What is it?
Access does not usually make it into the standard list of vocabulary for what makes great work environments. Words like integrity and honesty are long-time staples and ones like candor and curiosity are becoming more popular, but access, in my opinion, is a missed opportunity and also just misunderstood. I’ve been throwing it around for a while now and when I do I usually have to explain myself.
Simply put access is the opportunity to know as much as possible about everything in an organization-the ends and outs of the business, opportunities, failures, financials, etc. I think of it as a state of being that organizations should perpetuate. It’s a value that should be lived out as we all work. Interestingly, access is something we all know (and probably take for granted) in our society. With the growth of the digital age access to information is ubiquitous. From knowing what is happening on the other side of the globe in real time to tracking heart-rate and sleep patterns, information has never been more accessible than now. Yet, strangely, organizations still find it difficult to practice this state internally.
Access to information is essential for enabling the collective creative power of the people in an organization. When information is known each person is able to make connections that may otherwise remain illusive if information is kept secret—inadvertently or purposefully. The more people that know as much information as possible the greater the opportunities for good ideas to rise to the surface. This kind of access recognizes that diversity of thought is valuable and makes creativity possible.
When information is known each person is able to make connections that may otherwise remain illusive if information is kept secret—inadvertently or purposefully. The more people that know as much information as possible the greater the opportunities for good ideas to rise to the surface. This kind of access recognizes that diversity of thought is valuable and makes creativity possible.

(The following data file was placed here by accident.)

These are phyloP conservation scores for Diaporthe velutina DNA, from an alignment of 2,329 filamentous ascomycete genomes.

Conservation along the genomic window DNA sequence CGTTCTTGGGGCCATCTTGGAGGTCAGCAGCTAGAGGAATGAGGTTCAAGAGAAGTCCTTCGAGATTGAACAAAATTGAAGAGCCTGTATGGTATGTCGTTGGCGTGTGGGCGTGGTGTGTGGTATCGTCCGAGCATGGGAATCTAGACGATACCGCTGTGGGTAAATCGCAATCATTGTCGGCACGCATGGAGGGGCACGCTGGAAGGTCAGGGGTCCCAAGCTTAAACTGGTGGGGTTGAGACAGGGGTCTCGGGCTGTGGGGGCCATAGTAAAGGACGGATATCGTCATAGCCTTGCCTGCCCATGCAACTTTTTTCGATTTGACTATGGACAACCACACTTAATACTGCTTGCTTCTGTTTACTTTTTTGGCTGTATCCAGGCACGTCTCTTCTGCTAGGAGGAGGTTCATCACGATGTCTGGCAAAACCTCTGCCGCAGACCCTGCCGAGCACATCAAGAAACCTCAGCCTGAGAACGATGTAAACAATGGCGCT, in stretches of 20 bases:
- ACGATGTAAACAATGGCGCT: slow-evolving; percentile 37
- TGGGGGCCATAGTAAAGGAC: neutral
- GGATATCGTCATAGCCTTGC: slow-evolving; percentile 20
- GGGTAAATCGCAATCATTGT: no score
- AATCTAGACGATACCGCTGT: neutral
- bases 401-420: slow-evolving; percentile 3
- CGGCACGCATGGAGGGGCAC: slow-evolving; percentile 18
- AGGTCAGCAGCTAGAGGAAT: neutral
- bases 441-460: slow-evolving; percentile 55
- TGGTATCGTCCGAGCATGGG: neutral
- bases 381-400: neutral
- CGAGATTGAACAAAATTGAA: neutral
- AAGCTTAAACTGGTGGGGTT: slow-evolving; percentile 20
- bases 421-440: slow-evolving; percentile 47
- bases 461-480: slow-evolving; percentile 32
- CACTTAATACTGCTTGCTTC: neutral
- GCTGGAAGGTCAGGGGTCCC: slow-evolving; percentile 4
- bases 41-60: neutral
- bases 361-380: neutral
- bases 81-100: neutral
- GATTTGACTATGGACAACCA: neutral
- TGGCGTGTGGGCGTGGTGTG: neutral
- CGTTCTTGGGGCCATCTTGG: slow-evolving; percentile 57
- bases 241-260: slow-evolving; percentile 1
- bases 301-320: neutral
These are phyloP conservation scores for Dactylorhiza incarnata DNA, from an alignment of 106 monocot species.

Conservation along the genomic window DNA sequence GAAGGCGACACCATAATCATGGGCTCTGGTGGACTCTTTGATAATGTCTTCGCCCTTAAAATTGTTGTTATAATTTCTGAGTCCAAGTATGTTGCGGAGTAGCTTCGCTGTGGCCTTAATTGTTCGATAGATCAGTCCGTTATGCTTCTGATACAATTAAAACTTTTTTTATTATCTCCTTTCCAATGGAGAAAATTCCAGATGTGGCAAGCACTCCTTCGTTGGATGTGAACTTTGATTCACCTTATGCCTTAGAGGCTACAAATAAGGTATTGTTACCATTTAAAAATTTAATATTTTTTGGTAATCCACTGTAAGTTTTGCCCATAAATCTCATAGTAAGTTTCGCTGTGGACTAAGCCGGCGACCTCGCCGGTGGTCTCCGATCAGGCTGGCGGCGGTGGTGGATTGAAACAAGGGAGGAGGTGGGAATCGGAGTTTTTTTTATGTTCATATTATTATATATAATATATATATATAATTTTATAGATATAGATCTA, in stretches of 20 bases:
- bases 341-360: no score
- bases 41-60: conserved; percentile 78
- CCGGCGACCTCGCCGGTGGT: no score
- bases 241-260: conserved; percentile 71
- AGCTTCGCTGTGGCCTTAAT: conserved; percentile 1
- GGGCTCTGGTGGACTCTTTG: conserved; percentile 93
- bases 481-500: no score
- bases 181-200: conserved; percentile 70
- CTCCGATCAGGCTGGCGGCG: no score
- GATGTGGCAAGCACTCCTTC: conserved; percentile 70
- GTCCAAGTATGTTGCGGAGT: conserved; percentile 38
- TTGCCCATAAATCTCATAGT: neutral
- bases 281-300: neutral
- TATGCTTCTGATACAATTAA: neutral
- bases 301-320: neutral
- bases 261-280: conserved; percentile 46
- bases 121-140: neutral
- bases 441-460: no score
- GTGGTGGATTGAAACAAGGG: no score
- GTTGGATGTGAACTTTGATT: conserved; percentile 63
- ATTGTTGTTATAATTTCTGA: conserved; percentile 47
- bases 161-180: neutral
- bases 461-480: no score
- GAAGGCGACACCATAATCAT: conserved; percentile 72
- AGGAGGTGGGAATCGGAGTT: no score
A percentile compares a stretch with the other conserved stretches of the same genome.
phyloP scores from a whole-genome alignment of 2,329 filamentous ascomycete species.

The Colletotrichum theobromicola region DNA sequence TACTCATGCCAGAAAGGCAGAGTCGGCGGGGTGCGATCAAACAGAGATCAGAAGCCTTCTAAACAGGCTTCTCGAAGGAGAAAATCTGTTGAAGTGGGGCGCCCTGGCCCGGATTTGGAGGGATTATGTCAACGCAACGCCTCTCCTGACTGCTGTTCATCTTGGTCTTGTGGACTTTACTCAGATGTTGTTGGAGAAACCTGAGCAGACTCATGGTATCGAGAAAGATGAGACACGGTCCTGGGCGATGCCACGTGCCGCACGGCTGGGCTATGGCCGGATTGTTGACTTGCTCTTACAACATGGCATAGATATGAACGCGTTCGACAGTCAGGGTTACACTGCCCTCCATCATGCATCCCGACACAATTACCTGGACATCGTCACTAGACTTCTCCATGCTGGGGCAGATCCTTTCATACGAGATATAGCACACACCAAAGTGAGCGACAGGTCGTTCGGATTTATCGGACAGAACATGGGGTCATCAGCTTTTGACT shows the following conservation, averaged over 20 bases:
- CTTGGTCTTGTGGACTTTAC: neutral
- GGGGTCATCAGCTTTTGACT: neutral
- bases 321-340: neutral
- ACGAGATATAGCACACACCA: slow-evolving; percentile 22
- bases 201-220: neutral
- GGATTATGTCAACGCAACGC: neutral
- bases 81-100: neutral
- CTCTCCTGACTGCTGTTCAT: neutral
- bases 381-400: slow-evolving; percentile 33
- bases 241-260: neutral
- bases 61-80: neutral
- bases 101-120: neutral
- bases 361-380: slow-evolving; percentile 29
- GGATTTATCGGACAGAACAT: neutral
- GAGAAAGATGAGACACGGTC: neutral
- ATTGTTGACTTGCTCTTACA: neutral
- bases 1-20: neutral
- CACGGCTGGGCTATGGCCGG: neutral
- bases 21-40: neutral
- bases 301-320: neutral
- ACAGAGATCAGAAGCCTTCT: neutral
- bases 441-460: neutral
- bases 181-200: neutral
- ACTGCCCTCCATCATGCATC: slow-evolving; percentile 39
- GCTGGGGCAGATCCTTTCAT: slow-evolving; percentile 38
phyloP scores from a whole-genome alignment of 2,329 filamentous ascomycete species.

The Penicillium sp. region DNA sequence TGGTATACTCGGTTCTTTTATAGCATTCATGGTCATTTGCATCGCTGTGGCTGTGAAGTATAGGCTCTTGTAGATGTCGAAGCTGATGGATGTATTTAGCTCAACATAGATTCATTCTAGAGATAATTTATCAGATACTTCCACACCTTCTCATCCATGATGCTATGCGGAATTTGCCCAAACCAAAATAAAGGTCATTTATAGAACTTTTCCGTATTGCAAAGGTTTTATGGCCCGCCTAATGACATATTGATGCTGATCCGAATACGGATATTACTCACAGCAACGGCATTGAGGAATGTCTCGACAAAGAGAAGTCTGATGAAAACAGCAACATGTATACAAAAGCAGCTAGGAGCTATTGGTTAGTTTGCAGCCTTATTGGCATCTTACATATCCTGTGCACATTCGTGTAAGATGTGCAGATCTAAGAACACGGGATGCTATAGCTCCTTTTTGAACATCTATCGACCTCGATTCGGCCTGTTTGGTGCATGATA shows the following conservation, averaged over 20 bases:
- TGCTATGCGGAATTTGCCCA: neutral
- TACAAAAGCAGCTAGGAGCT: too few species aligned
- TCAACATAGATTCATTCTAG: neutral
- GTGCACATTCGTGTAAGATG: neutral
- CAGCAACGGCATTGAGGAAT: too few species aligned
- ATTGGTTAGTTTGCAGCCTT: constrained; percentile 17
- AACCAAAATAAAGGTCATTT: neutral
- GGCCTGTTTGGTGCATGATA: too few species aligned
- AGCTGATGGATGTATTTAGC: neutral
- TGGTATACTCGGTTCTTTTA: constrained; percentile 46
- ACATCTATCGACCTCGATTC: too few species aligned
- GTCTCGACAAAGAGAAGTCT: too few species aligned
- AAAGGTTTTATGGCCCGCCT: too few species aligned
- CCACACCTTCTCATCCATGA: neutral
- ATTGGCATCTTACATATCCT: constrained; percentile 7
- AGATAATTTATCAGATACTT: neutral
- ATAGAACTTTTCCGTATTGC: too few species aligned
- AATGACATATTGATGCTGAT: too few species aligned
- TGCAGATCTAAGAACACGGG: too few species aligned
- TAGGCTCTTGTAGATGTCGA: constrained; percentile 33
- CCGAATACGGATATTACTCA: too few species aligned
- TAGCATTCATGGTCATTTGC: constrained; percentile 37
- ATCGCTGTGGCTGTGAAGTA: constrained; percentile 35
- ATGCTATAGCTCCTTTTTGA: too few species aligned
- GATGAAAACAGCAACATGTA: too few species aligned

In some ways access sounds like communication, but that’s not what I mean exactly. Communication is really the dissemination of information but it has a whiff of “empowerment syndrome”. I’ll choose what to communicate because I hold all the information just as I’ll empower you to a degree because I hold all the power. Also, radical communication is a lot of work. Access is more like removing all the barriers to knowing what’s going on so that communication isn’t so laborious. It’s like Stan Richards removing all the walls and doors at the Richard’s Group.
Hospitality and Generosity
Maybe I’ve spent too much time in environments where knowing information represented status, but it seemed to me that in those environments productivity stalled and innovation was almost non-existent.
As long as a minority holds all the cards the ability of the whole will be limited. People have to feel like they are welcome to get involved in all areas, ask questions, and expect full access.
Chris Shivers, Director of Research at Cook Systems